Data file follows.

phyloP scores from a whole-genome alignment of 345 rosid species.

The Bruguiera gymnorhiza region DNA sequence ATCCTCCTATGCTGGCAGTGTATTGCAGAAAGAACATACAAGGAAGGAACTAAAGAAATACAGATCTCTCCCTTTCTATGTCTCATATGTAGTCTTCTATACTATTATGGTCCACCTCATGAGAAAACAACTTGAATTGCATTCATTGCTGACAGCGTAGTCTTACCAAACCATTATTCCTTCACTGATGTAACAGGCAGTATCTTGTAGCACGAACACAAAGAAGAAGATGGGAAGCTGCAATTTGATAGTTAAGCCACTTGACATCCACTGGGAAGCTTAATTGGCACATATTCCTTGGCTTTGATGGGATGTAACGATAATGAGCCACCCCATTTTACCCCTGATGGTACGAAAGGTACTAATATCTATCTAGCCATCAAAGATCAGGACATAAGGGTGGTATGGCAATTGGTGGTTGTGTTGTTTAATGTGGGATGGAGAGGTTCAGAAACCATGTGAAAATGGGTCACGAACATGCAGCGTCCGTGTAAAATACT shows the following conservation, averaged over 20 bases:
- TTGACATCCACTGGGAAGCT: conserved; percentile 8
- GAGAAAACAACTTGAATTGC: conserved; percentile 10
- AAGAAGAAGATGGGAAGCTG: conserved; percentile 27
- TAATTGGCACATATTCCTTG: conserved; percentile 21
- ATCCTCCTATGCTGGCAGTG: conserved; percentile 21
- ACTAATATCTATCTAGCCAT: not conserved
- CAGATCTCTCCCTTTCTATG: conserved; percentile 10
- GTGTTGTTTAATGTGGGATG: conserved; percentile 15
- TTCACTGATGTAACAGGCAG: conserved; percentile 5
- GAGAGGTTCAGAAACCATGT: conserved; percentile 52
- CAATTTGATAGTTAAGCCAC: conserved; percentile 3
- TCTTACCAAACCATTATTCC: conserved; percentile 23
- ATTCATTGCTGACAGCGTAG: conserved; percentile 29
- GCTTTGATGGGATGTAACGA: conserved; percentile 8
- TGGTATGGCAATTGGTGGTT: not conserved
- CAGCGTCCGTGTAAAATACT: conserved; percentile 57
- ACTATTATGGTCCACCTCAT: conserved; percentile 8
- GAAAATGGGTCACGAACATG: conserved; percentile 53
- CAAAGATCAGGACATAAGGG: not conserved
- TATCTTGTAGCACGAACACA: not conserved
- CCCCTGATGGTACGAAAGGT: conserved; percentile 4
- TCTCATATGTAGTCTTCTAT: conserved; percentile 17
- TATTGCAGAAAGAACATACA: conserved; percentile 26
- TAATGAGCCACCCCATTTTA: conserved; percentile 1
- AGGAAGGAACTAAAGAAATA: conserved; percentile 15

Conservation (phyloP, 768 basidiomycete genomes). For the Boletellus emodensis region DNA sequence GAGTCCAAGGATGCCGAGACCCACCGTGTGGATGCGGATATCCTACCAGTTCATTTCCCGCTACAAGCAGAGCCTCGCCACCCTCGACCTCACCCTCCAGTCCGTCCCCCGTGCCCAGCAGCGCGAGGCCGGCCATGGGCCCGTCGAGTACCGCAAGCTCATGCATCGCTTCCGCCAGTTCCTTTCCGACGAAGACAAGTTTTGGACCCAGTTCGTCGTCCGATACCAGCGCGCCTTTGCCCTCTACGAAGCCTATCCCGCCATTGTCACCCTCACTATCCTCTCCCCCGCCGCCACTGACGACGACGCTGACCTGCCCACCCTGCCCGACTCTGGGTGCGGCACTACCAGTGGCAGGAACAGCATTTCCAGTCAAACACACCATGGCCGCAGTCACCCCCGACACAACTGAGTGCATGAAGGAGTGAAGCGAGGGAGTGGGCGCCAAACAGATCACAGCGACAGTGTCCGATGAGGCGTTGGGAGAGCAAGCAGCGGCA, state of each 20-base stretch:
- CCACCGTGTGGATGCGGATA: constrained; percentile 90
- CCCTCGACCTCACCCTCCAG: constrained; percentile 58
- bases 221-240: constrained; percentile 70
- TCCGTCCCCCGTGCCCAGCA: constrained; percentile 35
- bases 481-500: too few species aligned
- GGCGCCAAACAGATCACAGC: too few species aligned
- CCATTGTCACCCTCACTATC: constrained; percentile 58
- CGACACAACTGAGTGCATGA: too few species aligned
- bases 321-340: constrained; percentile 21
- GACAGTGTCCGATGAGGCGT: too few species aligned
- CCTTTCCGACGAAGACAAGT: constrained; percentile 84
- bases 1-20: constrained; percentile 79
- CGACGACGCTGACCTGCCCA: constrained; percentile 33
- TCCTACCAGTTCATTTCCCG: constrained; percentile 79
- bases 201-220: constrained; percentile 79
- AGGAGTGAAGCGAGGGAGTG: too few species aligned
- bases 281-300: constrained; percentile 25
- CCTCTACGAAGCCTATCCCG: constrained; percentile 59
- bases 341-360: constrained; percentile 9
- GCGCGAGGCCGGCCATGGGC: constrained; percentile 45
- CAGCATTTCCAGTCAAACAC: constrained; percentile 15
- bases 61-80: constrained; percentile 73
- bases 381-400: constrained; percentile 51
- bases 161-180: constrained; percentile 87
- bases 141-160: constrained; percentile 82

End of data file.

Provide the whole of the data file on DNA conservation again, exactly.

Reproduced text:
phyloP scores from a whole-genome alignment of 345 rosid species.

The Bruguiera gymnorhiza region DNA sequence ATCCTCCTATGCTGGCAGTGTATTGCAGAAAGAACATACAAGGAAGGAACTAAAGAAATACAGATCTCTCCCTTTCTATGTCTCATATGTAGTCTTCTATACTATTATGGTCCACCTCATGAGAAAACAACTTGAATTGCATTCATTGCTGACAGCGTAGTCTTACCAAACCATTATTCCTTCACTGATGTAACAGGCAGTATCTTGTAGCACGAACACAAAGAAGAAGATGGGAAGCTGCAATTTGATAGTTAAGCCACTTGACATCCACTGGGAAGCTTAATTGGCACATATTCCTTGGCTTTGATGGGATGTAACGATAATGAGCCACCCCATTTTACCCCTGATGGTACGAAAGGTACTAATATCTATCTAGCCATCAAAGATCAGGACATAAGGGTGGTATGGCAATTGGTGGTTGTGTTGTTTAATGTGGGATGGAGAGGTTCAGAAACCATGTGAAAATGGGTCACGAACATGCAGCGTCCGTGTAAAATACT shows the following conservation, averaged over 20 bases:
- TTGACATCCACTGGGAAGCT: conserved; percentile 8
- GAGAAAACAACTTGAATTGC: conserved; percentile 10
- AAGAAGAAGATGGGAAGCTG: conserved; percentile 27
- TAATTGGCACATATTCCTTG: conserved; percentile 21
- ATCCTCCTATGCTGGCAGTG: conserved; percentile 21
- ACTAATATCTATCTAGCCAT: not conserved
- CAGATCTCTCCCTTTCTATG: conserved; percentile 10
- GTGTTGTTTAATGTGGGATG: conserved; percentile 15
- TTCACTGATGTAACAGGCAG: conserved; percentile 5
- GAGAGGTTCAGAAACCATGT: conserved; percentile 52
- CAATTTGATAGTTAAGCCAC: conserved; percentile 3
- TCTTACCAAACCATTATTCC: conserved; percentile 23
- ATTCATTGCTGACAGCGTAG: conserved; percentile 29
- GCTTTGATGGGATGTAACGA: conserved; percentile 8
- TGGTATGGCAATTGGTGGTT: not conserved
- CAGCGTCCGTGTAAAATACT: conserved; percentile 57
- ACTATTATGGTCCACCTCAT: conserved; percentile 8
- GAAAATGGGTCACGAACATG: conserved; percentile 53
- CAAAGATCAGGACATAAGGG: not conserved
- TATCTTGTAGCACGAACACA: not conserved
- CCCCTGATGGTACGAAAGGT: conserved; percentile 4
- TCTCATATGTAGTCTTCTAT: conserved; percentile 17
- TATTGCAGAAAGAACATACA: conserved; percentile 26
- TAATGAGCCACCCCATTTTA: conserved; percentile 1
- AGGAAGGAACTAAAGAAATA: conserved; percentile 15

Conservation (phyloP, 768 basidiomycete genomes). For the Boletellus emodensis region DNA sequence GAGTCCAAGGATGCCGAGACCCACCGTGTGGATGCGGATATCCTACCAGTTCATTTCCCGCTACAAGCAGAGCCTCGCCACCCTCGACCTCACCCTCCAGTCCGTCCCCCGTGCCCAGCAGCGCGAGGCCGGCCATGGGCCCGTCGAGTACCGCAAGCTCATGCATCGCTTCCGCCAGTTCCTTTCCGACGAAGACAAGTTTTGGACCCAGTTCGTCGTCCGATACCAGCGCGCCTTTGCCCTCTACGAAGCCTATCCCGCCATTGTCACCCTCACTATCCTCTCCCCCGCCGCCACTGACGACGACGCTGACCTGCCCACCCTGCCCGACTCTGGGTGCGGCACTACCAGTGGCAGGAACAGCATTTCCAGTCAAACACACCATGGCCGCAGTCACCCCCGACACAACTGAGTGCATGAAGGAGTGAAGCGAGGGAGTGGGCGCCAAACAGATCACAGCGACAGTGTCCGATGAGGCGTTGGGAGAGCAAGCAGCGGCA, state of each 20-base stretch:
- CCACCGTGTGGATGCGGATA: constrained; percentile 90
- CCCTCGACCTCACCCTCCAG: constrained; percentile 58
- bases 221-240: constrained; percentile 70
- TCCGTCCCCCGTGCCCAGCA: constrained; percentile 35
- bases 481-500: too few species aligned
- GGCGCCAAACAGATCACAGC: too few species aligned
- CCATTGTCACCCTCACTATC: constrained; percentile 58
- CGACACAACTGAGTGCATGA: too few species aligned
- bases 321-340: constrained; percentile 21
- GACAGTGTCCGATGAGGCGT: too few species aligned
- CCTTTCCGACGAAGACAAGT: constrained; percentile 84
- bases 1-20: constrained; percentile 79
- CGACGACGCTGACCTGCCCA: constrained; percentile 33
- TCCTACCAGTTCATTTCCCG: constrained; percentile 79
- bases 201-220: constrained; percentile 79
- AGGAGTGAAGCGAGGGAGTG: too few species aligned
- bases 281-300: constrained; percentile 25
- CCTCTACGAAGCCTATCCCG: constrained; percentile 59
- bases 341-360: constrained; percentile 9
- GCGCGAGGCCGGCCATGGGC: constrained; percentile 45
- CAGCATTTCCAGTCAAACAC: constrained; percentile 15
- bases 61-80: constrained; percentile 73
- bases 381-400: constrained; percentile 51
- bases 161-180: constrained; percentile 87
- bases 141-160: constrained; percentile 82